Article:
I was in Engineering school when I heard Reagan give his peace shield (AKA SDI, AKA 'Star Wars') speech. I laughed and knew he was an idiot. At the time, I said "There is no way they will be able to build that thing in the next 25 years!" Well, the 25 years has past and they still can't build it. (Though, they have done some cool looking rigged demos.)

      • 5 Years Ago
      I've got no idea why the guy over at Automative News even thinks this is an ambitious goal.
      A lot depends on how 'hybrid' is defined, but the introduction of capacitor-based systems in Europe this year means that micro and mild hybrids can be done at a much smaller premium than for, say, the Prius.
      My guess, and the guess of people like the US DOE, Barclays, BOA and Goldman Sachs, is that oil prices will be around double by about 2015 and so the incentive will certainly be there.
      For electric cars the real bottle neck is lithium and lithium battery production, so hopefully the Japanese will put together a program perhaps similar to that of Korea to get lithium from seawater.
      Good for the Japanese in starting to put together a coherent strategy.
        • 5 Years Ago
        Exactly. Mild hybrid is a win, bigger hybrid is a bigger win. All the Japanese have to do is (correctly) portray any car that pollutes at a standstill as a primitive offensive anachronism. Some car buyers will revel in being throwbacks or won't be able to afford it, but the majority will happily get the feature.

        I hope the better fuel economy of mild hybrids shows up on the Japanese MPG cycle EPA.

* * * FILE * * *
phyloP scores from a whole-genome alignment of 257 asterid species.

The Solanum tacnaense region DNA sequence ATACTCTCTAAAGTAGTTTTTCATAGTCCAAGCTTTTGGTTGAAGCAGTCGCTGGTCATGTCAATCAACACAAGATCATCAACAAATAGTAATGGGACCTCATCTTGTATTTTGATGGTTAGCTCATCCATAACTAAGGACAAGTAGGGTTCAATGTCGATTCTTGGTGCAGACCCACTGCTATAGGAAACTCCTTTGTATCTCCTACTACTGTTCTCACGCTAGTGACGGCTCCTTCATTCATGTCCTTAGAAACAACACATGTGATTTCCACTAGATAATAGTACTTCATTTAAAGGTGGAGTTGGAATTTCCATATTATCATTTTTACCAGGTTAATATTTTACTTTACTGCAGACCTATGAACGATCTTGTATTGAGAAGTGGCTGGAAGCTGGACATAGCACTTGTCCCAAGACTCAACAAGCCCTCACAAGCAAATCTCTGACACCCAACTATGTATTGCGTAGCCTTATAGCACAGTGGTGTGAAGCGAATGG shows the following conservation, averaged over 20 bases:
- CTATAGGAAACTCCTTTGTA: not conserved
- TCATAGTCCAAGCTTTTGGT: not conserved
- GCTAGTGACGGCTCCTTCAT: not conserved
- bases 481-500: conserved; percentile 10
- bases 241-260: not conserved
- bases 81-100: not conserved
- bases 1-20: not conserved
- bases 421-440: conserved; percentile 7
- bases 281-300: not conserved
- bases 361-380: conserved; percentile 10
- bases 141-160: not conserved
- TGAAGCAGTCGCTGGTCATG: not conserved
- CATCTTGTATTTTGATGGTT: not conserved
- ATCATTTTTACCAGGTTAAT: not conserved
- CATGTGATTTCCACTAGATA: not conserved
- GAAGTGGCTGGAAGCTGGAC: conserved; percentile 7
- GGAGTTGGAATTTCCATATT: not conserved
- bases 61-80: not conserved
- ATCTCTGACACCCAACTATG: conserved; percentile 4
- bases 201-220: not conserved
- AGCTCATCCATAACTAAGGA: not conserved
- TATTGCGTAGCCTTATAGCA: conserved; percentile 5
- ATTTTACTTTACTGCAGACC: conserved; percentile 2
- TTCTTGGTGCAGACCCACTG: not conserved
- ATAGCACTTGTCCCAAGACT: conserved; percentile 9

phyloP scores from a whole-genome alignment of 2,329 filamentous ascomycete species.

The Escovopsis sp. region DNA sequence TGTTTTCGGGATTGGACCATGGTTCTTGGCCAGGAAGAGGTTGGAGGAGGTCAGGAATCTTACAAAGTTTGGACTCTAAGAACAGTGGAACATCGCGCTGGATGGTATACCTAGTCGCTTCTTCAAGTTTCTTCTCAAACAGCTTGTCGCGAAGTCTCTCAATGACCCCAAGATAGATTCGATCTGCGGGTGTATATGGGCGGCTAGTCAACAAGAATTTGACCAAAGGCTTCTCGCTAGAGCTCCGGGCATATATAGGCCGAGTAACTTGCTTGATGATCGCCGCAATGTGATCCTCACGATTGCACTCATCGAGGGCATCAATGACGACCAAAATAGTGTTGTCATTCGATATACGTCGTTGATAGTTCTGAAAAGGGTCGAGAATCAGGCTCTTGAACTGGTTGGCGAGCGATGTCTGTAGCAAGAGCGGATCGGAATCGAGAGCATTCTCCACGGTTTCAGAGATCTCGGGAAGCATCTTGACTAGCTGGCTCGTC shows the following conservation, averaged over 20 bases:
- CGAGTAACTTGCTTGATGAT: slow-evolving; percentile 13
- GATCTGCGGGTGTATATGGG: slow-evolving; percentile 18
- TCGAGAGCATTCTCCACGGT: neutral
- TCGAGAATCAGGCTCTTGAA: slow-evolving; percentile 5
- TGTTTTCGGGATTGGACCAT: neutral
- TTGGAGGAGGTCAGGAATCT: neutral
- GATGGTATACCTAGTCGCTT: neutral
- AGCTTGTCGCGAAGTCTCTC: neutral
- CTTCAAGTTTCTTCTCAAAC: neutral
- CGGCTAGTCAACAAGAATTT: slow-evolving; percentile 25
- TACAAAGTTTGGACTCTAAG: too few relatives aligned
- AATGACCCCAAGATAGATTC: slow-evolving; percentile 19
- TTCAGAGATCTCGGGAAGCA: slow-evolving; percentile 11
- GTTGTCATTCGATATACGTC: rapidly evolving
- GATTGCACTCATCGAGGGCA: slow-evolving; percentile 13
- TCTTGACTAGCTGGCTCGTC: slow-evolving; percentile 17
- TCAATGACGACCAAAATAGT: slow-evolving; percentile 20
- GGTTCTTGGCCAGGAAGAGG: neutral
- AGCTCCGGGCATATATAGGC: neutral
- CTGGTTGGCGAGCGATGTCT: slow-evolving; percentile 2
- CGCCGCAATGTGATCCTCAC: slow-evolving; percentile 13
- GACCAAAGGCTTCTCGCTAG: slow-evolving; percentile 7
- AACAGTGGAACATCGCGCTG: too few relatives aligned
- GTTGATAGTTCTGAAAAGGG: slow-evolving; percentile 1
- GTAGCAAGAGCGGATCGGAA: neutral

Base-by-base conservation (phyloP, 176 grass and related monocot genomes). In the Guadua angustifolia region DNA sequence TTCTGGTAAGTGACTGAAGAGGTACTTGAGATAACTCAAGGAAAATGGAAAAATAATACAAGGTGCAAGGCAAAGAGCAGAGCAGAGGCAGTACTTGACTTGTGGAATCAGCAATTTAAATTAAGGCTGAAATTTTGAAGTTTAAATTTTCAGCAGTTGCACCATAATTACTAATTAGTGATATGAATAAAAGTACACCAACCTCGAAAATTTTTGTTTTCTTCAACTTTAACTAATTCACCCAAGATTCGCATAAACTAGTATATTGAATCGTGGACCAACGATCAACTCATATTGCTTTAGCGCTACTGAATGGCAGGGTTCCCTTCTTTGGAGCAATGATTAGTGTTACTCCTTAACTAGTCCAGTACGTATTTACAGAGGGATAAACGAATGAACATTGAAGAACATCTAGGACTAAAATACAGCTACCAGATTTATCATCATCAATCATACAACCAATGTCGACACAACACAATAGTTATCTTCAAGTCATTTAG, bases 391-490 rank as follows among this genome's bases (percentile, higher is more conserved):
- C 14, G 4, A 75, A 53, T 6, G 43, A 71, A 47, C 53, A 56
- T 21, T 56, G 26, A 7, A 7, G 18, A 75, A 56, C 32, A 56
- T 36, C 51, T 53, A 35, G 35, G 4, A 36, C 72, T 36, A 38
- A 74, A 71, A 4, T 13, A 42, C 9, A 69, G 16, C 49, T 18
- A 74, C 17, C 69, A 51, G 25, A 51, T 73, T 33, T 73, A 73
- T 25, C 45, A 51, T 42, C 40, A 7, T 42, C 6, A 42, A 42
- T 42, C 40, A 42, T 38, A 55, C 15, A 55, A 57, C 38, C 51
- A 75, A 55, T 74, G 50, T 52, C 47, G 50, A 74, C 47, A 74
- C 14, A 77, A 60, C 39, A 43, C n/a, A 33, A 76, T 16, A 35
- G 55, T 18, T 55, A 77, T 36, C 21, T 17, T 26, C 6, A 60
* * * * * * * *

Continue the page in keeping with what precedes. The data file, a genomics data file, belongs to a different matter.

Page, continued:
• 5 Years Ago
        It is my view that oil prices are likely to double by 2015, and double again by 2020, so I doubt that any extra impetus from fashion will be needed.
      • 5 Years Ago
      According to stuff I have been reading over at theoildrum.com, there are some folks (Oxford University, US DOD) who think that the energy reporting forecasting agencies (IEA, EIA, CERA) might be experiencing some fog in their crystal balls and hence overly optimistic in their oil production forecasts. These "pessimists" are guessing that world oil production could begin to decline as soon as 2012 or as late as 2015 at rates of at least 2% per year while, the real doomers are projecting that world net exports (the amount of oil that will be available to non oil producing countries like Japan) could fall by 10% per year or more.

      Looking at the best case of production decline starting in 2015 by 2% pa, the amount of oil available on the world market might only decline by less than 6% by 2020 and the Japanese targets look a bit optimistic. On the other hand, a worst case scenario of net exports declining by 10% pa starting in 2012 would have oil available to non producers dropping by over 50% by 2020, in which case I'm thinking sales of traditional vehicles will hit a brick wall. In other words, in a worst case future the Japanese METI goals might appear to have been ridiculously low.